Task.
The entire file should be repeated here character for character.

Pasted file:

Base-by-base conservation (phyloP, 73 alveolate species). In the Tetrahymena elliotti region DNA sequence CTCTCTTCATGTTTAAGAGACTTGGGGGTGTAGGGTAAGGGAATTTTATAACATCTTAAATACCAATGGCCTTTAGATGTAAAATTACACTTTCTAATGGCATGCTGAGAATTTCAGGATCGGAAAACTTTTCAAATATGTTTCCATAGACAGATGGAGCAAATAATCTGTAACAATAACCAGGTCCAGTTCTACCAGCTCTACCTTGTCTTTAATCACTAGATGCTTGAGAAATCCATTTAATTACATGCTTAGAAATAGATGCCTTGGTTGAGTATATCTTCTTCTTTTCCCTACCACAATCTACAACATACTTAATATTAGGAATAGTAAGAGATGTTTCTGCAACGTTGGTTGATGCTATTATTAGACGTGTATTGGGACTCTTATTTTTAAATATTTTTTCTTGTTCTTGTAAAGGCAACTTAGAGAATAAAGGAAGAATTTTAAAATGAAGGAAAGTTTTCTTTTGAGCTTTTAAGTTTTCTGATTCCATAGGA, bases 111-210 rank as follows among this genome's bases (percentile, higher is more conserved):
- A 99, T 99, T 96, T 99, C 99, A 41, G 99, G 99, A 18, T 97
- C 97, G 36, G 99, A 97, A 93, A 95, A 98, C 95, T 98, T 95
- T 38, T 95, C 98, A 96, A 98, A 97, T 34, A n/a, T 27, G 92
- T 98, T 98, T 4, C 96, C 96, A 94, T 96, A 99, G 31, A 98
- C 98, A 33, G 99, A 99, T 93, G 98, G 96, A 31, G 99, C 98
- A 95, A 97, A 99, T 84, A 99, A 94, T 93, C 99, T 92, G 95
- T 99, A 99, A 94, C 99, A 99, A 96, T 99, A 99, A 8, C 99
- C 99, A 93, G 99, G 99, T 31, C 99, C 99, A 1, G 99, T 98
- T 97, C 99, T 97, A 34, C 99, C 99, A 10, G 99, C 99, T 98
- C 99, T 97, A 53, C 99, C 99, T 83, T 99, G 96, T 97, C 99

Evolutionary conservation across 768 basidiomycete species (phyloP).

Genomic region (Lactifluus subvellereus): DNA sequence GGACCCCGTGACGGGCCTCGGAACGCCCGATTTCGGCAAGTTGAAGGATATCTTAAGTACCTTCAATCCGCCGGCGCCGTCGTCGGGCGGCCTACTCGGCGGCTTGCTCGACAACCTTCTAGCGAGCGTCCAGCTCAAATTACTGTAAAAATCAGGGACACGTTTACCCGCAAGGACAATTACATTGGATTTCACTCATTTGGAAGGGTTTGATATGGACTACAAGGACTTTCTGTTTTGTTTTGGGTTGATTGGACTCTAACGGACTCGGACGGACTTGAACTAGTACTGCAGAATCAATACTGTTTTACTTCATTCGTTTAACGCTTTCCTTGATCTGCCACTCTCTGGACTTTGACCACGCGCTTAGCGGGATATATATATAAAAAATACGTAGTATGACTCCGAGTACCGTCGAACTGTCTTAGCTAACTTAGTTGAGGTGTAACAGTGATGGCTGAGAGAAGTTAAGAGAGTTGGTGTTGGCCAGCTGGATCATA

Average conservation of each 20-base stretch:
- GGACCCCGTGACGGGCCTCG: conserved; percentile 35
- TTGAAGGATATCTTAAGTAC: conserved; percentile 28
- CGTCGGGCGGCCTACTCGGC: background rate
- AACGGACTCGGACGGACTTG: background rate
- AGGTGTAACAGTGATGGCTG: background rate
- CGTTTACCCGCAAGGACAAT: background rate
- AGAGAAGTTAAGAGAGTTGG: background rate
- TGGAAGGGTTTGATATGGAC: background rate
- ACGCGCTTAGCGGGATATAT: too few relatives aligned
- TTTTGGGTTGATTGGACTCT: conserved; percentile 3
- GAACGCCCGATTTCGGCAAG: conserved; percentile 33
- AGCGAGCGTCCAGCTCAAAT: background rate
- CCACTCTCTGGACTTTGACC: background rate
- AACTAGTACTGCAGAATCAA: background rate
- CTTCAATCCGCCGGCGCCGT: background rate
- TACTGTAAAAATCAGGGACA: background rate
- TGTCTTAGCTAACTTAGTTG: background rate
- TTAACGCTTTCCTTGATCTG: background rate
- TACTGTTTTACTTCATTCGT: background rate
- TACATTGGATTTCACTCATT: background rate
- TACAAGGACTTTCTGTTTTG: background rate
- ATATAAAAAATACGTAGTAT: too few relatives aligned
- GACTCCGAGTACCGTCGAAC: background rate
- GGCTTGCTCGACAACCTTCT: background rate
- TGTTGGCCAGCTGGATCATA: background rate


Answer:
Base-by-base conservation (phyloP, 73 alveolate species). In the Tetrahymena elliotti region DNA sequence CTCTCTTCATGTTTAAGAGACTTGGGGGTGTAGGGTAAGGGAATTTTATAACATCTTAAATACCAATGGCCTTTAGATGTAAAATTACACTTTCTAATGGCATGCTGAGAATTTCAGGATCGGAAAACTTTTCAAATATGTTTCCATAGACAGATGGAGCAAATAATCTGTAACAATAACCAGGTCCAGTTCTACCAGCTCTACCTTGTCTTTAATCACTAGATGCTTGAGAAATCCATTTAATTACATGCTTAGAAATAGATGCCTTGGTTGAGTATATCTTCTTCTTTTCCCTACCACAATCTACAACATACTTAATATTAGGAATAGTAAGAGATGTTTCTGCAACGTTGGTTGATGCTATTATTAGACGTGTATTGGGACTCTTATTTTTAAATATTTTTTCTTGTTCTTGTAAAGGCAACTTAGAGAATAAAGGAAGAATTTTAAAATGAAGGAAAGTTTTCTTTTGAGCTTTTAAGTTTTCTGATTCCATAGGA, bases 111-210 rank as follows among this genome's bases (percentile, higher is more conserved):
- A 99, T 99, T 96, T 99, C 99, A 41, G 99, G 99, A 18, T 97
- C 97, G 36, G 99, A 97, A 93, A 95, A 98, C 95, T 98, T 95
- T 38, T 95, C 98, A 96, A 98, A 97, T 34, A n/a, T 27, G 92
- T 98, T 98, T 4, C 96, C 96, A 94, T 96, A 99, G 31, A 98
- C 98, A 33, G 99, A 99, T 93, G 98, G 96, A 31, G 99, C 98
- A 95, A 97, A 99, T 84, A 99, A 94, T 93, C 99, T 92, G 95
- T 99, A 99, A 94, C 99, A 99, A 96, T 99, A 99, A 8, C 99
- C 99, A 93, G 99, G 99, T 31, C 99, C 99, A 1, G 99, T 98
- T 97, C 99, T 97, A 34, C 99, C 99, A 10, G 99, C 99, T 98
- C 99, T 97, A 53, C 99, C 99, T 83, T 99, G 96, T 97, C 99

Evolutionary conservation across 768 basidiomycete species (phyloP).

Genomic region (Lactifluus subvellereus): DNA sequence GGACCCCGTGACGGGCCTCGGAACGCCCGATTTCGGCAAGTTGAAGGATATCTTAAGTACCTTCAATCCGCCGGCGCCGTCGTCGGGCGGCCTACTCGGCGGCTTGCTCGACAACCTTCTAGCGAGCGTCCAGCTCAAATTACTGTAAAAATCAGGGACACGTTTACCCGCAAGGACAATTACATTGGATTTCACTCATTTGGAAGGGTTTGATATGGACTACAAGGACTTTCTGTTTTGTTTTGGGTTGATTGGACTCTAACGGACTCGGACGGACTTGAACTAGTACTGCAGAATCAATACTGTTTTACTTCATTCGTTTAACGCTTTCCTTGATCTGCCACTCTCTGGACTTTGACCACGCGCTTAGCGGGATATATATATAAAAAATACGTAGTATGACTCCGAGTACCGTCGAACTGTCTTAGCTAACTTAGTTGAGGTGTAACAGTGATGGCTGAGAGAAGTTAAGAGAGTTGGTGTTGGCCAGCTGGATCATA

Average conservation of each 20-base stretch:
- GGACCCCGTGACGGGCCTCG: conserved; percentile 35
- TTGAAGGATATCTTAAGTAC: conserved; percentile 28
- CGTCGGGCGGCCTACTCGGC: background rate
- AACGGACTCGGACGGACTTG: background rate
- AGGTGTAACAGTGATGGCTG: background rate
- CGTTTACCCGCAAGGACAAT: background rate
- AGAGAAGTTAAGAGAGTTGG: background rate
- TGGAAGGGTTTGATATGGAC: background rate
- ACGCGCTTAGCGGGATATAT: too few relatives aligned
- TTTTGGGTTGATTGGACTCT: conserved; percentile 3
- GAACGCCCGATTTCGGCAAG: conserved; percentile 33
- AGCGAGCGTCCAGCTCAAAT: background rate
- CCACTCTCTGGACTTTGACC: background rate
- AACTAGTACTGCAGAATCAA: background rate
- CTTCAATCCGCCGGCGCCGT: background rate
- TACTGTAAAAATCAGGGACA: background rate
- TGTCTTAGCTAACTTAGTTG: background rate
- TTAACGCTTTCCTTGATCTG: background rate
- TACTGTTTTACTTCATTCGT: background rate
- TACATTGGATTTCACTCATT: background rate
- TACAAGGACTTTCTGTTTTG: background rate
- ATATAAAAAATACGTAGTAT: too few relatives aligned
- GACTCCGAGTACCGTCGAAC: background rate
- GGCTTGCTCGACAACCTTCT: background rate
- TGTTGGCCAGCTGGATCATA: background rate